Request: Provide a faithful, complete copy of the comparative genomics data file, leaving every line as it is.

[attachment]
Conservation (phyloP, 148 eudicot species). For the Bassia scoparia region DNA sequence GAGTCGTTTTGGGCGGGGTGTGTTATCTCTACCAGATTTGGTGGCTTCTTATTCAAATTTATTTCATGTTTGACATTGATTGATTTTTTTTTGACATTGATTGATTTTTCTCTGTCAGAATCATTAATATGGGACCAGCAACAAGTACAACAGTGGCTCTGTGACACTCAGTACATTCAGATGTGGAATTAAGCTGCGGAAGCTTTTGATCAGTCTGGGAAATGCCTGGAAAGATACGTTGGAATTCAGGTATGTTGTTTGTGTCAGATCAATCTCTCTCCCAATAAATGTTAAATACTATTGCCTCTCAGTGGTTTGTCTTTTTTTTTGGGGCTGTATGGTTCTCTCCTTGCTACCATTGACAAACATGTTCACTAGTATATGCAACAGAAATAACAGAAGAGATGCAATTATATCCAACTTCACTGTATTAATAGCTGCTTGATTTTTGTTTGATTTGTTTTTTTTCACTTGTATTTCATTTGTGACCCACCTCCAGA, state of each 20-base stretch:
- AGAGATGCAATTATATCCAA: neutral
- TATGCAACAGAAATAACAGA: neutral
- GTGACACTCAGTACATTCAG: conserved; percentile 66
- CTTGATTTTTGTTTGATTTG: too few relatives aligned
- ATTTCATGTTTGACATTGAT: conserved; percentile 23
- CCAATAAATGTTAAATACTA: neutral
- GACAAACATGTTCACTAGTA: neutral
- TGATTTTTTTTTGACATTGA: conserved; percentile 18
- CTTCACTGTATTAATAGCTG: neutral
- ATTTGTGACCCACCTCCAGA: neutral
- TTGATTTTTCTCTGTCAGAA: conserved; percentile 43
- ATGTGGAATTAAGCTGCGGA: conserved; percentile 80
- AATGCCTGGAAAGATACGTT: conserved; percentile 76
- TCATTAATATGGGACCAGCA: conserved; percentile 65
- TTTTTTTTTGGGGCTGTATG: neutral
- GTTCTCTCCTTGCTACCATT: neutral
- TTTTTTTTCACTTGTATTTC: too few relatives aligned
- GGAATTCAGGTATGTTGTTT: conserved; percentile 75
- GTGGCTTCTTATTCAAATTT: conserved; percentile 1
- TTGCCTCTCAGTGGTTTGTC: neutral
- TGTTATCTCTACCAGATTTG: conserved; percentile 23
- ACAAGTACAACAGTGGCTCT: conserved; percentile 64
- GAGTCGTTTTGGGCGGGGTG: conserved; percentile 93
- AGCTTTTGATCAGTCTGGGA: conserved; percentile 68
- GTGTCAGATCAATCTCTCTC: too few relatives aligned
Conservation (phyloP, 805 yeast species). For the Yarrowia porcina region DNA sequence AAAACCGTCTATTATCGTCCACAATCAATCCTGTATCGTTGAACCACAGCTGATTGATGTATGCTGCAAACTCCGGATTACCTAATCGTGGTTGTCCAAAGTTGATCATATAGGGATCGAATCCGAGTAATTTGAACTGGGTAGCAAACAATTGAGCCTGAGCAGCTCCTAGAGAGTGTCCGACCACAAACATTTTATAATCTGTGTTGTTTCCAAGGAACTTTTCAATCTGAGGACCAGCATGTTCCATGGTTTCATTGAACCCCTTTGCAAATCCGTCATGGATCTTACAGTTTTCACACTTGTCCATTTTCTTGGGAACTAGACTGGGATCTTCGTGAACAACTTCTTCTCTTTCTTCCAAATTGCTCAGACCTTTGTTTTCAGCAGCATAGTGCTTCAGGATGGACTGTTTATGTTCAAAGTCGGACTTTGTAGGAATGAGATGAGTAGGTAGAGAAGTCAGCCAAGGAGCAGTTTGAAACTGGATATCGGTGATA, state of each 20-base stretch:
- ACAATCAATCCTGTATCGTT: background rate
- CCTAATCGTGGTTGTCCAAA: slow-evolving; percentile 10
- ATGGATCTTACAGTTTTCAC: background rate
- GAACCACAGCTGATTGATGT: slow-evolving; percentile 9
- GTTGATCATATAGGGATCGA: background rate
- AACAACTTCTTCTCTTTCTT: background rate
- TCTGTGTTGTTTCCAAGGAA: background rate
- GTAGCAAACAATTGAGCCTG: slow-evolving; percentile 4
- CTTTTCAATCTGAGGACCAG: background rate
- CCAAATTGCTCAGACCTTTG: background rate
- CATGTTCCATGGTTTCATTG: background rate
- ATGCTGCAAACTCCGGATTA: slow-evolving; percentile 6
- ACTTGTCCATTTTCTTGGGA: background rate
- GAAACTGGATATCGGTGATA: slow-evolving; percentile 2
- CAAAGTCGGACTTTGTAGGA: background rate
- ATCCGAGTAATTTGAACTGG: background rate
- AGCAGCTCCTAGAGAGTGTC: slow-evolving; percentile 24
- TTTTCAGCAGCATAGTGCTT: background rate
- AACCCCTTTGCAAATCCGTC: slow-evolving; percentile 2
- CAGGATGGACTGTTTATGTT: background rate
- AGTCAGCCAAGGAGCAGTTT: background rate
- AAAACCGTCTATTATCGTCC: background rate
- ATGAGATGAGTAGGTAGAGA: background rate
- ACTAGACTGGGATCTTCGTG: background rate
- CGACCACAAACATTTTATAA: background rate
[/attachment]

Conservation (phyloP, 148 eudicot species). For the Bassia scoparia region DNA sequence GAGTCGTTTTGGGCGGGGTGTGTTATCTCTACCAGATTTGGTGGCTTCTTATTCAAATTTATTTCATGTTTGACATTGATTGATTTTTTTTTGACATTGATTGATTTTTCTCTGTCAGAATCATTAATATGGGACCAGCAACAAGTACAACAGTGGCTCTGTGACACTCAGTACATTCAGATGTGGAATTAAGCTGCGGAAGCTTTTGATCAGTCTGGGAAATGCCTGGAAAGATACGTTGGAATTCAGGTATGTTGTTTGTGTCAGATCAATCTCTCTCCCAATAAATGTTAAATACTATTGCCTCTCAGTGGTTTGTCTTTTTTTTTGGGGCTGTATGGTTCTCTCCTTGCTACCATTGACAAACATGTTCACTAGTATATGCAACAGAAATAACAGAAGAGATGCAATTATATCCAACTTCACTGTATTAATAGCTGCTTGATTTTTGTTTGATTTGTTTTTTTTCACTTGTATTTCATTTGTGACCCACCTCCAGA, state of each 20-base stretch:
- AGAGATGCAATTATATCCAA: neutral
- TATGCAACAGAAATAACAGA: neutral
- GTGACACTCAGTACATTCAG: conserved; percentile 66
- CTTGATTTTTGTTTGATTTG: too few relatives aligned
- ATTTCATGTTTGACATTGAT: conserved; percentile 23
- CCAATAAATGTTAAATACTA: neutral
- GACAAACATGTTCACTAGTA: neutral
- TGATTTTTTTTTGACATTGA: conserved; percentile 18
- CTTCACTGTATTAATAGCTG: neutral
- ATTTGTGACCCACCTCCAGA: neutral
- TTGATTTTTCTCTGTCAGAA: conserved; percentile 43
- ATGTGGAATTAAGCTGCGGA: conserved; percentile 80
- AATGCCTGGAAAGATACGTT: conserved; percentile 76
- TCATTAATATGGGACCAGCA: conserved; percentile 65
- TTTTTTTTTGGGGCTGTATG: neutral
- GTTCTCTCCTTGCTACCATT: neutral
- TTTTTTTTCACTTGTATTTC: too few relatives aligned
- GGAATTCAGGTATGTTGTTT: conserved; percentile 75
- GTGGCTTCTTATTCAAATTT: conserved; percentile 1
- TTGCCTCTCAGTGGTTTGTC: neutral
- TGTTATCTCTACCAGATTTG: conserved; percentile 23
- ACAAGTACAACAGTGGCTCT: conserved; percentile 64
- GAGTCGTTTTGGGCGGGGTG: conserved; percentile 93
- AGCTTTTGATCAGTCTGGGA: conserved; percentile 68
- GTGTCAGATCAATCTCTCTC: too few relatives aligned
Conservation (phyloP, 805 yeast species). For the Yarrowia porcina region DNA sequence AAAACCGTCTATTATCGTCCACAATCAATCCTGTATCGTTGAACCACAGCTGATTGATGTATGCTGCAAACTCCGGATTACCTAATCGTGGTTGTCCAAAGTTGATCATATAGGGATCGAATCCGAGTAATTTGAACTGGGTAGCAAACAATTGAGCCTGAGCAGCTCCTAGAGAGTGTCCGACCACAAACATTTTATAATCTGTGTTGTTTCCAAGGAACTTTTCAATCTGAGGACCAGCATGTTCCATGGTTTCATTGAACCCCTTTGCAAATCCGTCATGGATCTTACAGTTTTCACACTTGTCCATTTTCTTGGGAACTAGACTGGGATCTTCGTGAACAACTTCTTCTCTTTCTTCCAAATTGCTCAGACCTTTGTTTTCAGCAGCATAGTGCTTCAGGATGGACTGTTTATGTTCAAAGTCGGACTTTGTAGGAATGAGATGAGTAGGTAGAGAAGTCAGCCAAGGAGCAGTTTGAAACTGGATATCGGTGATA, state of each 20-base stretch:
- ACAATCAATCCTGTATCGTT: background rate
- CCTAATCGTGGTTGTCCAAA: slow-evolving; percentile 10
- ATGGATCTTACAGTTTTCAC: background rate
- GAACCACAGCTGATTGATGT: slow-evolving; percentile 9
- GTTGATCATATAGGGATCGA: background rate
- AACAACTTCTTCTCTTTCTT: background rate
- TCTGTGTTGTTTCCAAGGAA: background rate
- GTAGCAAACAATTGAGCCTG: slow-evolving; percentile 4
- CTTTTCAATCTGAGGACCAG: background rate
- CCAAATTGCTCAGACCTTTG: background rate
- CATGTTCCATGGTTTCATTG: background rate
- ATGCTGCAAACTCCGGATTA: slow-evolving; percentile 6
- ACTTGTCCATTTTCTTGGGA: background rate
- GAAACTGGATATCGGTGATA: slow-evolving; percentile 2
- CAAAGTCGGACTTTGTAGGA: background rate
- ATCCGAGTAATTTGAACTGG: background rate
- AGCAGCTCCTAGAGAGTGTC: slow-evolving; percentile 24
- TTTTCAGCAGCATAGTGCTT: background rate
- AACCCCTTTGCAAATCCGTC: slow-evolving; percentile 2
- CAGGATGGACTGTTTATGTT: background rate
- AGTCAGCCAAGGAGCAGTTT: background rate
- AAAACCGTCTATTATCGTCC: background rate
- ATGAGATGAGTAGGTAGAGA: background rate
- ACTAGACTGGGATCTTCGTG: background rate
- CGACCACAAACATTTTATAA: background rate